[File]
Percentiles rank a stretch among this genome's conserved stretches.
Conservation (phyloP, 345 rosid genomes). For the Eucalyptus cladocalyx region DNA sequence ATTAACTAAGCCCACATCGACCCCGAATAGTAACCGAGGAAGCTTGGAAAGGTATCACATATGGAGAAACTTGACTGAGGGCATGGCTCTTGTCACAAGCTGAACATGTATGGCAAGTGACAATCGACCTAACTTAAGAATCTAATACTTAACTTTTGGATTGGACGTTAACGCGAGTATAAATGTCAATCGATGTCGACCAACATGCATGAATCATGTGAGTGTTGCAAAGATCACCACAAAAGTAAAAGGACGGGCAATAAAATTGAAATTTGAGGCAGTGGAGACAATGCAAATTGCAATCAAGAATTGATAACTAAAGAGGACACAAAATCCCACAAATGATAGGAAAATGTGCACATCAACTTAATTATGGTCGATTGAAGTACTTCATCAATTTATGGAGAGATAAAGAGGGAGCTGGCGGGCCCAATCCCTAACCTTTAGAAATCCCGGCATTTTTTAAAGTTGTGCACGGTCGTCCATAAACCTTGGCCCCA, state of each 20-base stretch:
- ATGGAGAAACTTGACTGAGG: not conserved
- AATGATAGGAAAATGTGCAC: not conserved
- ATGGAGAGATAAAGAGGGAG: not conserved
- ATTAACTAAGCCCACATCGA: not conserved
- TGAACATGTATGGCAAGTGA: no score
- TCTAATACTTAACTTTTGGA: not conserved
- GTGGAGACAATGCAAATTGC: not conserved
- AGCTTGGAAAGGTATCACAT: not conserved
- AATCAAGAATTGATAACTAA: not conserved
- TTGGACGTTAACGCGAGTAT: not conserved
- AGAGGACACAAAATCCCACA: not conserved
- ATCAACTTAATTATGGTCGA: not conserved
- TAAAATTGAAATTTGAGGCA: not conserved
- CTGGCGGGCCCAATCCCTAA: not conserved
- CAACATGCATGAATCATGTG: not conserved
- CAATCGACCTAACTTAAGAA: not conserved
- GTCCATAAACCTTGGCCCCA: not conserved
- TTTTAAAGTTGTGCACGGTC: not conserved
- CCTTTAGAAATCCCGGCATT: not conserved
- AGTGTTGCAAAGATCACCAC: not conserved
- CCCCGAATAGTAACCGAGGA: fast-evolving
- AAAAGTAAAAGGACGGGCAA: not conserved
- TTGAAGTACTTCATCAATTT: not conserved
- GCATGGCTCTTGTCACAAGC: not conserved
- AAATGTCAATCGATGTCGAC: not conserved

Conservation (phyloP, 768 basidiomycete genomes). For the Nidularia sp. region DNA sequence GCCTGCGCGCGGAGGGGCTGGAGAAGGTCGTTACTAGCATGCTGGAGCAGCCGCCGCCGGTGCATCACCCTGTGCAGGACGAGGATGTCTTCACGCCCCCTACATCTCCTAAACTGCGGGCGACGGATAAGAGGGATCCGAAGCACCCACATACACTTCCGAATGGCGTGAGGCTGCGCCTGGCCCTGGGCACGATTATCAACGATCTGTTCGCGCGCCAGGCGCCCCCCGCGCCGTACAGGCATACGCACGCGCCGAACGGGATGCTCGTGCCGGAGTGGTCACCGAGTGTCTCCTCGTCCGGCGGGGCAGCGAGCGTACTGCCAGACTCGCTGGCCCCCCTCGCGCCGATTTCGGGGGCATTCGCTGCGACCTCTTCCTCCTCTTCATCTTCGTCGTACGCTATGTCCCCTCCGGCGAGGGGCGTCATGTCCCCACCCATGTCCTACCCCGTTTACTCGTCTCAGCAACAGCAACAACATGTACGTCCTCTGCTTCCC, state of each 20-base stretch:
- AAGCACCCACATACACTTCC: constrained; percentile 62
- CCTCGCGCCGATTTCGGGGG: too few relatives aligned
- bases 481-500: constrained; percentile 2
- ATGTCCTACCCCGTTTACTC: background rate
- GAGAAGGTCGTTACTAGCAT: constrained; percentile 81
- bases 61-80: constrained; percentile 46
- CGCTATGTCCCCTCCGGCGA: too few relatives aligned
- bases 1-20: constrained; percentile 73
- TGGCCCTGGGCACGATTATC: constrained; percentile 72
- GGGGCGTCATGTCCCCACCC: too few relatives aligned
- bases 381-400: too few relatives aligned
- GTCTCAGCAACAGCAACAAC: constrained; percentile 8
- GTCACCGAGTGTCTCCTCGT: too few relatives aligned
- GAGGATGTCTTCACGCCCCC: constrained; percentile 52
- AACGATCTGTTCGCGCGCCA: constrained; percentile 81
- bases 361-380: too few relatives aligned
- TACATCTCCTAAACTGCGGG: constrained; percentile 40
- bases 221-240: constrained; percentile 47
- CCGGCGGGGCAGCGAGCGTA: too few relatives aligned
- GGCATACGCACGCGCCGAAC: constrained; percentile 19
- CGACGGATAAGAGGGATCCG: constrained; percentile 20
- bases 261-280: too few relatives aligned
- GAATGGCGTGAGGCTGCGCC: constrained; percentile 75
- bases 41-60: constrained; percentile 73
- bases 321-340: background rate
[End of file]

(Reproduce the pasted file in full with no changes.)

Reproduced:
Percentiles rank a stretch among this genome's conserved stretches.
Conservation (phyloP, 345 rosid genomes). For the Eucalyptus cladocalyx region DNA sequence ATTAACTAAGCCCACATCGACCCCGAATAGTAACCGAGGAAGCTTGGAAAGGTATCACATATGGAGAAACTTGACTGAGGGCATGGCTCTTGTCACAAGCTGAACATGTATGGCAAGTGACAATCGACCTAACTTAAGAATCTAATACTTAACTTTTGGATTGGACGTTAACGCGAGTATAAATGTCAATCGATGTCGACCAACATGCATGAATCATGTGAGTGTTGCAAAGATCACCACAAAAGTAAAAGGACGGGCAATAAAATTGAAATTTGAGGCAGTGGAGACAATGCAAATTGCAATCAAGAATTGATAACTAAAGAGGACACAAAATCCCACAAATGATAGGAAAATGTGCACATCAACTTAATTATGGTCGATTGAAGTACTTCATCAATTTATGGAGAGATAAAGAGGGAGCTGGCGGGCCCAATCCCTAACCTTTAGAAATCCCGGCATTTTTTAAAGTTGTGCACGGTCGTCCATAAACCTTGGCCCCA, state of each 20-base stretch:
- ATGGAGAAACTTGACTGAGG: not conserved
- AATGATAGGAAAATGTGCAC: not conserved
- ATGGAGAGATAAAGAGGGAG: not conserved
- ATTAACTAAGCCCACATCGA: not conserved
- TGAACATGTATGGCAAGTGA: no score
- TCTAATACTTAACTTTTGGA: not conserved
- GTGGAGACAATGCAAATTGC: not conserved
- AGCTTGGAAAGGTATCACAT: not conserved
- AATCAAGAATTGATAACTAA: not conserved
- TTGGACGTTAACGCGAGTAT: not conserved
- AGAGGACACAAAATCCCACA: not conserved
- ATCAACTTAATTATGGTCGA: not conserved
- TAAAATTGAAATTTGAGGCA: not conserved
- CTGGCGGGCCCAATCCCTAA: not conserved
- CAACATGCATGAATCATGTG: not conserved
- CAATCGACCTAACTTAAGAA: not conserved
- GTCCATAAACCTTGGCCCCA: not conserved
- TTTTAAAGTTGTGCACGGTC: not conserved
- CCTTTAGAAATCCCGGCATT: not conserved
- AGTGTTGCAAAGATCACCAC: not conserved
- CCCCGAATAGTAACCGAGGA: fast-evolving
- AAAAGTAAAAGGACGGGCAA: not conserved
- TTGAAGTACTTCATCAATTT: not conserved
- GCATGGCTCTTGTCACAAGC: not conserved
- AAATGTCAATCGATGTCGAC: not conserved

Conservation (phyloP, 768 basidiomycete genomes). For the Nidularia sp. region DNA sequence GCCTGCGCGCGGAGGGGCTGGAGAAGGTCGTTACTAGCATGCTGGAGCAGCCGCCGCCGGTGCATCACCCTGTGCAGGACGAGGATGTCTTCACGCCCCCTACATCTCCTAAACTGCGGGCGACGGATAAGAGGGATCCGAAGCACCCACATACACTTCCGAATGGCGTGAGGCTGCGCCTGGCCCTGGGCACGATTATCAACGATCTGTTCGCGCGCCAGGCGCCCCCCGCGCCGTACAGGCATACGCACGCGCCGAACGGGATGCTCGTGCCGGAGTGGTCACCGAGTGTCTCCTCGTCCGGCGGGGCAGCGAGCGTACTGCCAGACTCGCTGGCCCCCCTCGCGCCGATTTCGGGGGCATTCGCTGCGACCTCTTCCTCCTCTTCATCTTCGTCGTACGCTATGTCCCCTCCGGCGAGGGGCGTCATGTCCCCACCCATGTCCTACCCCGTTTACTCGTCTCAGCAACAGCAACAACATGTACGTCCTCTGCTTCCC, state of each 20-base stretch:
- AAGCACCCACATACACTTCC: constrained; percentile 62
- CCTCGCGCCGATTTCGGGGG: too few relatives aligned
- bases 481-500: constrained; percentile 2
- ATGTCCTACCCCGTTTACTC: background rate
- GAGAAGGTCGTTACTAGCAT: constrained; percentile 81
- bases 61-80: constrained; percentile 46
- CGCTATGTCCCCTCCGGCGA: too few relatives aligned
- bases 1-20: constrained; percentile 73
- TGGCCCTGGGCACGATTATC: constrained; percentile 72
- GGGGCGTCATGTCCCCACCC: too few relatives aligned
- bases 381-400: too few relatives aligned
- GTCTCAGCAACAGCAACAAC: constrained; percentile 8
- GTCACCGAGTGTCTCCTCGT: too few relatives aligned
- GAGGATGTCTTCACGCCCCC: constrained; percentile 52
- AACGATCTGTTCGCGCGCCA: constrained; percentile 81
- bases 361-380: too few relatives aligned
- TACATCTCCTAAACTGCGGG: constrained; percentile 40
- bases 221-240: constrained; percentile 47
- CCGGCGGGGCAGCGAGCGTA: too few relatives aligned
- GGCATACGCACGCGCCGAAC: constrained; percentile 19
- CGACGGATAAGAGGGATCCG: constrained; percentile 20
- bases 261-280: too few relatives aligned
- GAATGGCGTGAGGCTGCGCC: constrained; percentile 75
- bases 41-60: constrained; percentile 73
- bases 321-340: background rate